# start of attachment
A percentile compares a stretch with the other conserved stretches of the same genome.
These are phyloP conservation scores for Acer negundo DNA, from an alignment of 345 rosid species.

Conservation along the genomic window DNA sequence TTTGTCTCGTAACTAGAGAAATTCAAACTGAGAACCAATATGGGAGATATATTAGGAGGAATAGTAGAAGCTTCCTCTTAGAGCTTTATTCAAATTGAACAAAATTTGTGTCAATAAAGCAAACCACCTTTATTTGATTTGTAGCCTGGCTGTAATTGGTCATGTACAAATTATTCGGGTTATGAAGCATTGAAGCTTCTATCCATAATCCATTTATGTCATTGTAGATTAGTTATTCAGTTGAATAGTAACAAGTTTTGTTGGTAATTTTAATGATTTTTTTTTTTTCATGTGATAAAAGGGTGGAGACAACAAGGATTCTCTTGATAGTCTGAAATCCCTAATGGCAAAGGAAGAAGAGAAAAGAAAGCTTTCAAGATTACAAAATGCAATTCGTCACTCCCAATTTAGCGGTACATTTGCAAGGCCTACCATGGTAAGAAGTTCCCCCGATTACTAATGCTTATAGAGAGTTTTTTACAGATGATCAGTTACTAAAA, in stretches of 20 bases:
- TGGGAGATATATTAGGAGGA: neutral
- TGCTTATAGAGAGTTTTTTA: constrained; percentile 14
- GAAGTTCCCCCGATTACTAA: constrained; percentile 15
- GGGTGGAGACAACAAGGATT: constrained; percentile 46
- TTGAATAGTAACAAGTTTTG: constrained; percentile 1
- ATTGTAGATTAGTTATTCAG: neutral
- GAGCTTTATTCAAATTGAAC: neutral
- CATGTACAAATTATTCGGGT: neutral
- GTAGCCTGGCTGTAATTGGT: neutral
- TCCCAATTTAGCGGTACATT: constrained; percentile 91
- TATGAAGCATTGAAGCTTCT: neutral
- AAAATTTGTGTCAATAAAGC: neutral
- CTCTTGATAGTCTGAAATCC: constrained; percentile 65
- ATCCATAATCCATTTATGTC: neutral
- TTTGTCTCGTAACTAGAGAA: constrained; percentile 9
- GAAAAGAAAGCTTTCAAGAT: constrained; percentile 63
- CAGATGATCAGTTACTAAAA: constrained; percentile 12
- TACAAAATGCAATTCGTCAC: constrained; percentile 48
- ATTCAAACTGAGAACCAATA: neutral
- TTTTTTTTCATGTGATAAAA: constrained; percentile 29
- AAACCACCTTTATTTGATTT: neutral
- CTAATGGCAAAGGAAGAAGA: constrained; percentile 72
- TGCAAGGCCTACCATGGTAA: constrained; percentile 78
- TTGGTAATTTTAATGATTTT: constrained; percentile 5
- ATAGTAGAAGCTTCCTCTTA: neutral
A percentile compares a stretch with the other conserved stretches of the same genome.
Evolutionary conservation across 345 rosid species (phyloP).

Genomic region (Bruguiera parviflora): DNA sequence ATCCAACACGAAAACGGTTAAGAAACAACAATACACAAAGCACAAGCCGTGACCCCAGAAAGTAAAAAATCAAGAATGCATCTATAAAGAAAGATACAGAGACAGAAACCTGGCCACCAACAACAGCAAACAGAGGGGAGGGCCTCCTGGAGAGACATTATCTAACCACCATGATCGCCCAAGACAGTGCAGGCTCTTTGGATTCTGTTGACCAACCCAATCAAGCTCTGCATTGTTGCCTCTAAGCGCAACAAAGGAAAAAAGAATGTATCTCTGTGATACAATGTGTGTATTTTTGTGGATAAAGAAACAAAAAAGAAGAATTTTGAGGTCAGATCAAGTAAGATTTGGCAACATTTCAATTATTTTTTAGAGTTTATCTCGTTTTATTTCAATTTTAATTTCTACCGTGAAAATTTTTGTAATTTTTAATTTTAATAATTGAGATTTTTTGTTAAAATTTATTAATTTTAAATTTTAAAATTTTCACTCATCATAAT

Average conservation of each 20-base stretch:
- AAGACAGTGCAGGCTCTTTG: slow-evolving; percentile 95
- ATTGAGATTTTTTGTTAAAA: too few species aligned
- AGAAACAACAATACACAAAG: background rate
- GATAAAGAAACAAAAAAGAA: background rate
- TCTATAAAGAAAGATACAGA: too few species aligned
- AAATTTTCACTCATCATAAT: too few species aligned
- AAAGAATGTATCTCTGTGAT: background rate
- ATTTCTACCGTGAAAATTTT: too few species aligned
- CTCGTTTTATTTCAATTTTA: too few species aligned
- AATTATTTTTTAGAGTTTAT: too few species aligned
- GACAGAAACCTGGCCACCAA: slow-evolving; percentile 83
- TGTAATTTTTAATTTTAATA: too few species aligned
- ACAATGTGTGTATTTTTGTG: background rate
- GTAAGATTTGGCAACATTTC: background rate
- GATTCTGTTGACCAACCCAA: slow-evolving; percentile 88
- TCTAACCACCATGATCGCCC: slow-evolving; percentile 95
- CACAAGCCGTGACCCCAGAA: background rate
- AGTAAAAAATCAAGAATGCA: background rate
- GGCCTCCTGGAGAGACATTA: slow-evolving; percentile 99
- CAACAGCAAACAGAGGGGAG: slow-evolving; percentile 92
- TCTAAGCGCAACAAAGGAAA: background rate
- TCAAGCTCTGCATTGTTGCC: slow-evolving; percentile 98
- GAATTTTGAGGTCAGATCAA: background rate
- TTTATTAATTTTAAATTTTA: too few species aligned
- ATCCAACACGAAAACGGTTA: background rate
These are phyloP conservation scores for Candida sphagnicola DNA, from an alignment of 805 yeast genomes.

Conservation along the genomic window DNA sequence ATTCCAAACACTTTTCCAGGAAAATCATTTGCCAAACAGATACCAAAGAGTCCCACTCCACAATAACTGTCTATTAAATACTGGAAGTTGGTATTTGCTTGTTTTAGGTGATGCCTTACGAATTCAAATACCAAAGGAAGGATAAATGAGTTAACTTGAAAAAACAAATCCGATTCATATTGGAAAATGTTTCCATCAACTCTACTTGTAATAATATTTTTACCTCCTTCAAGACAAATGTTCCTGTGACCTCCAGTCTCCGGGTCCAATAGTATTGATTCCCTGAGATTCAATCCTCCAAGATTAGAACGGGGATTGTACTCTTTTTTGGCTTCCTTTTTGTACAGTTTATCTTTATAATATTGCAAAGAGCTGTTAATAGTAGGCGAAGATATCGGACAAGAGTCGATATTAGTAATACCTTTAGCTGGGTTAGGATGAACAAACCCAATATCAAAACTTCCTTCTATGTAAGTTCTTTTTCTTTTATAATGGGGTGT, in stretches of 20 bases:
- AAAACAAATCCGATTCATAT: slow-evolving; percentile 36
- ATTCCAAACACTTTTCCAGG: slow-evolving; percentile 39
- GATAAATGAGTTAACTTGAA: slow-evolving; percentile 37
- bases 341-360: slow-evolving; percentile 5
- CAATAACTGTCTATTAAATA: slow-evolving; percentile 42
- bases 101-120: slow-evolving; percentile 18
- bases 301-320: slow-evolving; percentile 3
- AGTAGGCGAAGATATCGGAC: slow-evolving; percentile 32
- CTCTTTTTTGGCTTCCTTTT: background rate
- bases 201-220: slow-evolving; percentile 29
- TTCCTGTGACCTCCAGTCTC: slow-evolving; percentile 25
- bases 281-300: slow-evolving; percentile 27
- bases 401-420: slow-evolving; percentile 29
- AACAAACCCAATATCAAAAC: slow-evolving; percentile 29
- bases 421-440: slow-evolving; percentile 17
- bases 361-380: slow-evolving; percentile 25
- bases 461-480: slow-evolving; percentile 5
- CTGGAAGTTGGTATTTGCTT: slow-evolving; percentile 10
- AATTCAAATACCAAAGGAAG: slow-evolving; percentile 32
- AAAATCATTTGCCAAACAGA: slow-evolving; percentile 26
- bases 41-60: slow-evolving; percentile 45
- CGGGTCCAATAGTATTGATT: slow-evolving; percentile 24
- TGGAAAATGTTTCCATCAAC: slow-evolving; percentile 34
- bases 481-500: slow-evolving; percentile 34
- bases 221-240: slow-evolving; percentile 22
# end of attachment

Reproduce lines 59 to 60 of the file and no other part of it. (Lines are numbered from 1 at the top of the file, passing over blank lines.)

Conservation along the genomic window DNA sequence ATTCCAAACACTTTTCCAGGAAAATCATTTGCCAAACAGATACCAAAGAGTCCCACTCCACAATAACTGTCTATTAAATACTGGAAGTTGGTATTTGCTTGTTTTAGGTGATGCCTTACGAATTCAAATACCAAAGGAAGGATAAATGAGTTAACTTGAAAAAACAAATCCGATTCATATTGGAAAATGTTTCCATCAACTCTACTTGTAATAATATTTTTACCTCCTTCAAGACAAATGTTCCTGTGACCTCCAGTCTCCGGGTCCAATAGTATTGATTCCCTGAGATTCAATCCTCCAAGATTAGAACGGGGATTGTACTCTTTTTTGGCTTCCTTTTTGTACAGTTTATCTTTATAATATTGCAAAGAGCTGTTAATAGTAGGCGAAGATATCGGACAAGAGTCGATATTAGTAATACCTTTAGCTGGGTTAGGATGAACAAACCCAATATCAAAACTTCCTTCTATGTAAGTTCTTTTTCTTTTATAATGGGGTGT, in stretches of 20 bases:
- AAAACAAATCCGATTCATAT: slow-evolving; percentile 36